Are men less ca­pa­ble of be­ing faith­ful in mar­riage?

China Daily (USA) - - VIEW -

China’s in­ter­net was re­cently abuzz with the news about bad­minton su­per­star Lin Dan’s ex­tra­mar­i­tal af­fairs. Lin is twotime Olympic cham­pion and five­time world cham­pion. He is mar­ried to two-time women’s world cham­pion Xie Xing­fang, whom he cheated shortly af­ter she gave birth to their first child. Lin apol­o­gized, and was sub­se­quently for­given by Xie. One would as­sume that should end the in­ter­lude in their mar­riage.

How­ever, I found the end­ing trou­bling, espe­cially be­cause Lin, com­par­a­tively speak­ing, had it too easy. A short while ago, when news broke out thatMa Rong had be­trayed her movie star hus­band Wang Bao­qiang, ne­ti­zens were fu­ri­ous for months, ac­cus­ingMa of in­fi­delity and so many other things, in­clud­ing us­ingWang’s wealth and fame for per­sonal gain. Some even ac­cusedMa’s mother of bad par­ent­ing. Lin, how­ever, at­trib­uted his ac­tion to al­co­hol and got away with it.

The me­dia’s treat­ment of the scan­dals shows hid­den biases, which are dan­ger­ous for so­ci­ety. Ob­vi­ously, sex­ism plays a big role in the vari­a­tion of con­se­quences in the two scan­dals. The Chi­nese public should re­ex­am­ine the hid­den gen­der bias against women when it comes to be­tray­als. Why hold women to a higher mo­ral stan­dard when both ac­tions are equally wrong? Are men less ca­pa­ble of be­ing faith­ful in mar­riage?

Granted, a mar­riage can be bru­tal at times, but ex­tra­mar­i­tal af­fairs should be even more bru­tal to a per­son. One should re­al­ize that mar­i­tal com­mit­ment is equally bind­ing for both part­ners.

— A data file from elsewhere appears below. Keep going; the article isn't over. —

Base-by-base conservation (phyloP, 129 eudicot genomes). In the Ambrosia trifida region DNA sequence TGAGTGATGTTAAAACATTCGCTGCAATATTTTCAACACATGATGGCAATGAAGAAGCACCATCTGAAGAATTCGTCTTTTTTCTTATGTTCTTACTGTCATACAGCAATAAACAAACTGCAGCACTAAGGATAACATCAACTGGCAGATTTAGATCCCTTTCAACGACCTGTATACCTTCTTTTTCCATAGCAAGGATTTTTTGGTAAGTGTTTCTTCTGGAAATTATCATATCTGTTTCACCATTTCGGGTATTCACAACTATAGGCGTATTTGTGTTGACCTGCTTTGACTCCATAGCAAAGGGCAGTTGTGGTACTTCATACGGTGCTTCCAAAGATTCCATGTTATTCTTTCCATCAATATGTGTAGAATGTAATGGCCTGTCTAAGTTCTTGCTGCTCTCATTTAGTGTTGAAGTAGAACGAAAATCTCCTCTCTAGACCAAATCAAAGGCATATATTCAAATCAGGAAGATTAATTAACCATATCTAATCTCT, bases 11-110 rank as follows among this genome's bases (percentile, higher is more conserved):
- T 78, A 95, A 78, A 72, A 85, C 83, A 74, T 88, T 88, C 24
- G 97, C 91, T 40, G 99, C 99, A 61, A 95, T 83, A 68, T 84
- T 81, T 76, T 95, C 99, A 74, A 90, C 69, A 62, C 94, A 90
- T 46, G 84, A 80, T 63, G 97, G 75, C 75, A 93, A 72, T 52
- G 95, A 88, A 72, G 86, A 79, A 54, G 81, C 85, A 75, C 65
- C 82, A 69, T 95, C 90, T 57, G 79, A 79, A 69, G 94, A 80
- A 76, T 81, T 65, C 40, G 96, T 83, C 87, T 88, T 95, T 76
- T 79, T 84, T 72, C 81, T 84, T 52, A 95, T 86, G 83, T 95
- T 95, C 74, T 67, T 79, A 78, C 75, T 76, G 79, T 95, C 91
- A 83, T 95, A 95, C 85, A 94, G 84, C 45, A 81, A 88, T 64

The talk of public re­la­tions fol­low­ing such scan­dals, too, is wor­ry­ing. WhileMa had her water­loo mo­ment in cri­sis man­age­ment, Lin en­joyed some­thing of a suc­cess story. Yes skill­ful public re­la­tions cam­paign can cover part of the shame or at least min­i­mize the dam­age of a cri­sis. How­ever, such cam­paigns and ma­nip­u­la­tions should be ir­rel­e­vant. One may suc­ceed in cov­er­ing up a wrong­do­ing, but that doesn’t mean you can be ab­solved of that wrong­do­ing. This is fun­da­men­tally a mo­ral cri­sis— of gen­der equal­ity and per­cep­tion of mar­riage.

These celebrity scan­dals serve as a win­dow to the dis­torted mo­ral degra­da­tion in the in­sti­tu­tion of mar­riage and fam­ily val­ues. Peo­ple are known to eas­ily for­give men for hav­ing ex­tra­mar­i­tal af­fairs, or some­times even see that as a sign of per­sonal suc­cess.

As long as that is the case, we can­not achieve true gen­der equal­ity even though im­ages of tiger moms seem to give Chi­nese women a false sense of con­trol in fam­ily af­fairs and an il­lu­sion of equal­ity in the so­ci­ety. There is still a long way to go. Our main­stream and so­cial me­dia should be more thor­ough in ex­am­in­ing the hid­den dis­crim­i­na­tion, be­cause it needs to be rooted out of so­ci­ety. China used to have its own honor-shame cul­ture to iden­tify a wrong­do­ing as wrong. The blind wor­ship of suc­cess may have blunted our sense of right and wrong, as rem­nants of male supremacy con­tinue to erode our so­cial val­ues. When such fac­tors work to­gether, you have a fairly trou­bling phe­nom­e­non: male celebri­ties have an easy ride af­ter be­ing in­volved in a mo­ral scan­dal while a fe­male celebrity can be ru­ined. The same is true for the av­er­age man and woman. There should have been con­se­quences for per­sonal ac­tions. Fol­low­ing the days of TigerWoods’ af­fairs in 2009, his per­sonal in­come plum­meted from $121.9 mil­lion in 2009 to 55 mil­lion in 2014. His ca­reer never re­turned to the height he used to en­joy, and com­pa­nies such as Ac­cen­ture, AT&T, Ga­torade and Gen­er­alMo­tors ended en­dorse­ment of the golf star. Ac­cord­ing to re­searchers from the Univer­sity of Cal­i­for­nia, Davis, Nike, Ga­torade and other spon­sors may have lost up to $12 bil­lion fol­low­ing the scan­dal. These may be the con­se­quences for Lin to face as well.

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